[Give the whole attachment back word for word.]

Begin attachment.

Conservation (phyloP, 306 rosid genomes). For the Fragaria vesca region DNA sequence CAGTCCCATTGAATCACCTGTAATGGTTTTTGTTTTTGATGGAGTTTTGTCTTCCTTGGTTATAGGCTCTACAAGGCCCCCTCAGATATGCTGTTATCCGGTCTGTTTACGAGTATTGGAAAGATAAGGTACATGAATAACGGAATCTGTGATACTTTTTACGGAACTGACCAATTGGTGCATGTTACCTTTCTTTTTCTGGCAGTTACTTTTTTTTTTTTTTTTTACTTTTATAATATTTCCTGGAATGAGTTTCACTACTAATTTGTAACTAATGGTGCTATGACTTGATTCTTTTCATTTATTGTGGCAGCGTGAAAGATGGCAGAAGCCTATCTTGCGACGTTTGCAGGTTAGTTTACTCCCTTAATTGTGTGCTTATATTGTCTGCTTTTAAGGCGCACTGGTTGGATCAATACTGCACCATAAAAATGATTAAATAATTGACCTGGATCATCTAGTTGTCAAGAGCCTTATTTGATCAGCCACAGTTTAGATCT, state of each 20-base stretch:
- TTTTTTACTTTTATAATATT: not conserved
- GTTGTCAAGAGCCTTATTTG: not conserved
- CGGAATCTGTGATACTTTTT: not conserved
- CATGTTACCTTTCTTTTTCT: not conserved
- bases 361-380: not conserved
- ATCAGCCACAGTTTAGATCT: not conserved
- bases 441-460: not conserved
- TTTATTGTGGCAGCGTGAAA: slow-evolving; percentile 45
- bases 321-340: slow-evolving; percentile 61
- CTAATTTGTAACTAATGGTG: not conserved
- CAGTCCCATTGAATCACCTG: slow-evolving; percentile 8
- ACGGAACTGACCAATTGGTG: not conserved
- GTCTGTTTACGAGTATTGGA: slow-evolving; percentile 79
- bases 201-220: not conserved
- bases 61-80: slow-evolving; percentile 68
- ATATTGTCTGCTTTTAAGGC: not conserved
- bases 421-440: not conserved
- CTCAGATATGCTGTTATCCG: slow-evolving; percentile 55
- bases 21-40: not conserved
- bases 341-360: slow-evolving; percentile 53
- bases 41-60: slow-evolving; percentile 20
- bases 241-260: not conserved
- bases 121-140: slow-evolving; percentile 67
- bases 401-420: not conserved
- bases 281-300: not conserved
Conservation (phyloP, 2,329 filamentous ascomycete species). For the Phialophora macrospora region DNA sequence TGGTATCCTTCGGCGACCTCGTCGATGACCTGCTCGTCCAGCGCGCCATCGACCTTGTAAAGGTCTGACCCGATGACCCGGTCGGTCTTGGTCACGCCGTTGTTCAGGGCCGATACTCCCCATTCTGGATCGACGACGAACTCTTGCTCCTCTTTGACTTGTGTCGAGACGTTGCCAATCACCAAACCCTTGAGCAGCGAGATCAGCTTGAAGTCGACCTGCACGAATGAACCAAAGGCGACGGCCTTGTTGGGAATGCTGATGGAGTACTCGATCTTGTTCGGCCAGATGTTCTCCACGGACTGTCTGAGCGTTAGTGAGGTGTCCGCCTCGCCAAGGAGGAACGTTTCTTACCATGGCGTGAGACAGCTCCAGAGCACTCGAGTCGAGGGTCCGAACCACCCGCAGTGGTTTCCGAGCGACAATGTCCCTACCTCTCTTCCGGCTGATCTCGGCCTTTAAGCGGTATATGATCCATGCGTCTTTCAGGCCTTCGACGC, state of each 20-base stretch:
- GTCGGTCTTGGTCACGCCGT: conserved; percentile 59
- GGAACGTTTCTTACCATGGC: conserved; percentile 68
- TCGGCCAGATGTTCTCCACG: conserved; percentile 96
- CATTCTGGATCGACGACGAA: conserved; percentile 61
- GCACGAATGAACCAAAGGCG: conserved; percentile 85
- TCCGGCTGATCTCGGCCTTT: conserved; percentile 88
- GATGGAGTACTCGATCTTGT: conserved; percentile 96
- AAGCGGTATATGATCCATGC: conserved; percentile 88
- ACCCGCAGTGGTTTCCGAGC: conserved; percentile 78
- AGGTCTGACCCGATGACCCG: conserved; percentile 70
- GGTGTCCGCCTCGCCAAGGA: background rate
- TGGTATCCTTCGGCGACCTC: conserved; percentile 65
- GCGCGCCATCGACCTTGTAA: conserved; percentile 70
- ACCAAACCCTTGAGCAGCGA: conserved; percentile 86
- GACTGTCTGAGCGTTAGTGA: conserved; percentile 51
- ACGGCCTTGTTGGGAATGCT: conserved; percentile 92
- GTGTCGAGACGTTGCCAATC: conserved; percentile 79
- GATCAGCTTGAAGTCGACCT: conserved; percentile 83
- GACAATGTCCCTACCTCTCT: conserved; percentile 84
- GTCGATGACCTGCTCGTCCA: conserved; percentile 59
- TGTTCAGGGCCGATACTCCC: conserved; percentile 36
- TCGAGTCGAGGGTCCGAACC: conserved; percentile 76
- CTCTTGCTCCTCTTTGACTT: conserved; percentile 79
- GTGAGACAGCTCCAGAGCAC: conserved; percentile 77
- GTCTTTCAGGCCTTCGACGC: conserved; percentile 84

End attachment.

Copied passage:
Conservation (phyloP, 306 rosid genomes). For the Fragaria vesca region DNA sequence CAGTCCCATTGAATCACCTGTAATGGTTTTTGTTTTTGATGGAGTTTTGTCTTCCTTGGTTATAGGCTCTACAAGGCCCCCTCAGATATGCTGTTATCCGGTCTGTTTACGAGTATTGGAAAGATAAGGTACATGAATAACGGAATCTGTGATACTTTTTACGGAACTGACCAATTGGTGCATGTTACCTTTCTTTTTCTGGCAGTTACTTTTTTTTTTTTTTTTTACTTTTATAATATTTCCTGGAATGAGTTTCACTACTAATTTGTAACTAATGGTGCTATGACTTGATTCTTTTCATTTATTGTGGCAGCGTGAAAGATGGCAGAAGCCTATCTTGCGACGTTTGCAGGTTAGTTTACTCCCTTAATTGTGTGCTTATATTGTCTGCTTTTAAGGCGCACTGGTTGGATCAATACTGCACCATAAAAATGATTAAATAATTGACCTGGATCATCTAGTTGTCAAGAGCCTTATTTGATCAGCCACAGTTTAGATCT, state of each 20-base stretch:
- TTTTTTACTTTTATAATATT: not conserved
- GTTGTCAAGAGCCTTATTTG: not conserved
- CGGAATCTGTGATACTTTTT: not conserved
- CATGTTACCTTTCTTTTTCT: not conserved
- bases 361-380: not conserved
- ATCAGCCACAGTTTAGATCT: not conserved
- bases 441-460: not conserved
- TTTATTGTGGCAGCGTGAAA: slow-evolving; percentile 45
- bases 321-340: slow-evolving; percentile 61
- CTAATTTGTAACTAATGGTG: not conserved
- CAGTCCCATTGAATCACCTG: slow-evolving; percentile 8
- ACGGAACTGACCAATTGGTG: not conserved
- GTCTGTTTACGAGTATTGGA: slow-evolving; percentile 79
- bases 201-220: not conserved
- bases 61-80: slow-evolving; percentile 68
- ATATTGTCTGCTTTTAAGGC: not conserved
- bases 421-440: not conserved
- CTCAGATATGCTGTTATCCG: slow-evolving; percentile 55
- bases 21-40: not conserved
- bases 341-360: slow-evolving; percentile 53
- bases 41-60: slow-evolving; percentile 20
- bases 241-260: not conserved
- bases 121-140: slow-evolving; percentile 67
- bases 401-420: not conserved
- bases 281-300: not conserved
Conservation (phyloP, 2,329 filamentous ascomycete species). For the Phialophora macrospora region DNA sequence TGGTATCCTTCGGCGACCTCGTCGATGACCTGCTCGTCCAGCGCGCCATCGACCTTGTAAAGGTCTGACCCGATGACCCGGTCGGTCTTGGTCACGCCGTTGTTCAGGGCCGATACTCCCCATTCTGGATCGACGACGAACTCTTGCTCCTCTTTGACTTGTGTCGAGACGTTGCCAATCACCAAACCCTTGAGCAGCGAGATCAGCTTGAAGTCGACCTGCACGAATGAACCAAAGGCGACGGCCTTGTTGGGAATGCTGATGGAGTACTCGATCTTGTTCGGCCAGATGTTCTCCACGGACTGTCTGAGCGTTAGTGAGGTGTCCGCCTCGCCAAGGAGGAACGTTTCTTACCATGGCGTGAGACAGCTCCAGAGCACTCGAGTCGAGGGTCCGAACCACCCGCAGTGGTTTCCGAGCGACAATGTCCCTACCTCTCTTCCGGCTGATCTCGGCCTTTAAGCGGTATATGATCCATGCGTCTTTCAGGCCTTCGACGC, state of each 20-base stretch:
- GTCGGTCTTGGTCACGCCGT: conserved; percentile 59
- GGAACGTTTCTTACCATGGC: conserved; percentile 68
- TCGGCCAGATGTTCTCCACG: conserved; percentile 96
- CATTCTGGATCGACGACGAA: conserved; percentile 61
- GCACGAATGAACCAAAGGCG: conserved; percentile 85
- TCCGGCTGATCTCGGCCTTT: conserved; percentile 88
- GATGGAGTACTCGATCTTGT: conserved; percentile 96
- AAGCGGTATATGATCCATGC: conserved; percentile 88
- ACCCGCAGTGGTTTCCGAGC: conserved; percentile 78
- AGGTCTGACCCGATGACCCG: conserved; percentile 70
- GGTGTCCGCCTCGCCAAGGA: background rate
- TGGTATCCTTCGGCGACCTC: conserved; percentile 65
- GCGCGCCATCGACCTTGTAA: conserved; percentile 70
- ACCAAACCCTTGAGCAGCGA: conserved; percentile 86
- GACTGTCTGAGCGTTAGTGA: conserved; percentile 51
- ACGGCCTTGTTGGGAATGCT: conserved; percentile 92
- GTGTCGAGACGTTGCCAATC: conserved; percentile 79
- GATCAGCTTGAAGTCGACCT: conserved; percentile 83
- GACAATGTCCCTACCTCTCT: conserved; percentile 84
- GTCGATGACCTGCTCGTCCA: conserved; percentile 59
- TGTTCAGGGCCGATACTCCC: conserved; percentile 36
- TCGAGTCGAGGGTCCGAACC: conserved; percentile 76
- CTCTTGCTCCTCTTTGACTT: conserved; percentile 79
- GTGAGACAGCTCCAGAGCAC: conserved; percentile 77
- GTCTTTCAGGCCTTCGACGC: conserved; percentile 84